Do you have a favorite calorie tracker?  Please tell us about it!

Cheers Eights & Weights!

Sunday, June 12, 2011

I Work Hard! Why Don’t I Have a Six-Pack?

Here is a common theme we see. We exercise consistently, do all the sit-ups and hip raises our bodies can take, and yet, we don’t see a big change is the size of our midsections.  This triggers a lot of questions. Are we doing something wrong? Are we just doomed to have big bellies? Is it something hereditary? No matter what your questions are, my advice is: don’t give up yet!

It is true that it is generally easier for men to get flat stomachs than women because for most women, fat tends to populate in our belly and hip region (Sorry ladies!). This is not to say it is completely inevitable and we have to just take it as it is. The truth is that most of us (men and women included) make a lot of mistakes when we’re focused on trying to burn belly fat.

Are you really burning more than you’re consuming?
We all know the theory. To lose weight, you need to be burning more than you eat. You have to reach a negative of 3500 calories to lose just 1 pound. However, when you exercise a lot, your body tends to hunger for more food. And so a lot of heavy exercisers eat a lot too to keep their energy up with all the calorie-burning activities they are involved in.

But we have to be really careful here because it could easily lead to eating more than we are actually burning. It might be helpful to use a tool that monitors your daily food consumption, just to assist you in figuring out your calorie consumption before you get on your own two feet. A great tool I love is MyFitnessPal, but there are several others you can use. These tools are also great with Portion control. Men, take note, because you are more prone to eat those super-gigantic meals when you exercise.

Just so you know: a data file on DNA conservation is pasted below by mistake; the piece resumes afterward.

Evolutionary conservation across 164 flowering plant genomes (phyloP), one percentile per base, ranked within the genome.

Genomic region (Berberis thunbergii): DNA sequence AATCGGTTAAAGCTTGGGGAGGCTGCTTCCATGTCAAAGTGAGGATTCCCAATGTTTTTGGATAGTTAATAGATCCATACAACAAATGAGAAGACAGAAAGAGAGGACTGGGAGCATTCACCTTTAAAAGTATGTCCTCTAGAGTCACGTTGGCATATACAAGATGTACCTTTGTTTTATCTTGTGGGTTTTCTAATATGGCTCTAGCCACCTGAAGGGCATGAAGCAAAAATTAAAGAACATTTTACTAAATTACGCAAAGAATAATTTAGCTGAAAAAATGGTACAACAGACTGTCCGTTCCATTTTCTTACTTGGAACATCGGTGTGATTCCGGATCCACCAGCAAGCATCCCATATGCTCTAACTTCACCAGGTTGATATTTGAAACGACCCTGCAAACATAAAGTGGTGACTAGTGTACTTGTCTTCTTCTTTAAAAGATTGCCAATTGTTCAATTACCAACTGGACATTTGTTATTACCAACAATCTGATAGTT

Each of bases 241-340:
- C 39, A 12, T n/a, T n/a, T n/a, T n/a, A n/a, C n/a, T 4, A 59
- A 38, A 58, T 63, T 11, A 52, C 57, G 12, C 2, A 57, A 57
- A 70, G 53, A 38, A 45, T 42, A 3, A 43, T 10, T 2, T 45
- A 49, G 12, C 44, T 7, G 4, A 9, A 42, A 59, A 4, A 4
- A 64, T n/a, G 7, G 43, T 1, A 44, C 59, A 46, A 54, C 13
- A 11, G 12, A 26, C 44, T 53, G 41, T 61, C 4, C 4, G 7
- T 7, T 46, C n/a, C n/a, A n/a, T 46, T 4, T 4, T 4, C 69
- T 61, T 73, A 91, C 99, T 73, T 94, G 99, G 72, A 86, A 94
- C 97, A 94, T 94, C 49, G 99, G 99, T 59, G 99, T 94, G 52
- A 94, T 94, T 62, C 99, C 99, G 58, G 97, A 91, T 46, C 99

It’s not just exercise, it’s food too!

If you spend most of your time at the gym, there is a tendency to give exercise more significance than your nutrition. But what you eat has just as much importance as what you burn. You can’t eat anything and everything, and then believe it would all go away with exercise. And as much as we hate to admit it, most of us find ourselves doing this. The bottom line is that we need to eat right to get rocking bods.

Keep set mealtimes
I know, I know. With the busy lives we lead, we eat whenever, we eat fast, and we eat on the go. But in order to trim your midsection, you have to make a change. Try to set standard mealtimes; For example, breakfast at 7am, a snack at 10am, lunch at 1pm, another snack at 4pm, and dinner at 7pm. Our bodies respond well to routine when it comes to food, and so do our minds. If we set standard mealtimes, we are less likely to be dying of hunger late at night or in the middle of the afternoon. And of course a routine lets us know exactly what we want to eat, when, and how much.

Calm your ass down
Ever heard that belly fat tends to come from stress? This is not totally untrue. On one hand, stress makes us eat because we are looking for some form of comfort. On the other hand, stress physically affects how much our bodies are capable of, and reduces our concentration when we exercise.  So do what you must to calm your ass down. If yoga calms you, do that regularly. If food calms you, well, maybe don’t do that. Find something (or someone) that makes you stress-free, and make time for it.

The Ever-Life-Consuming Alcohol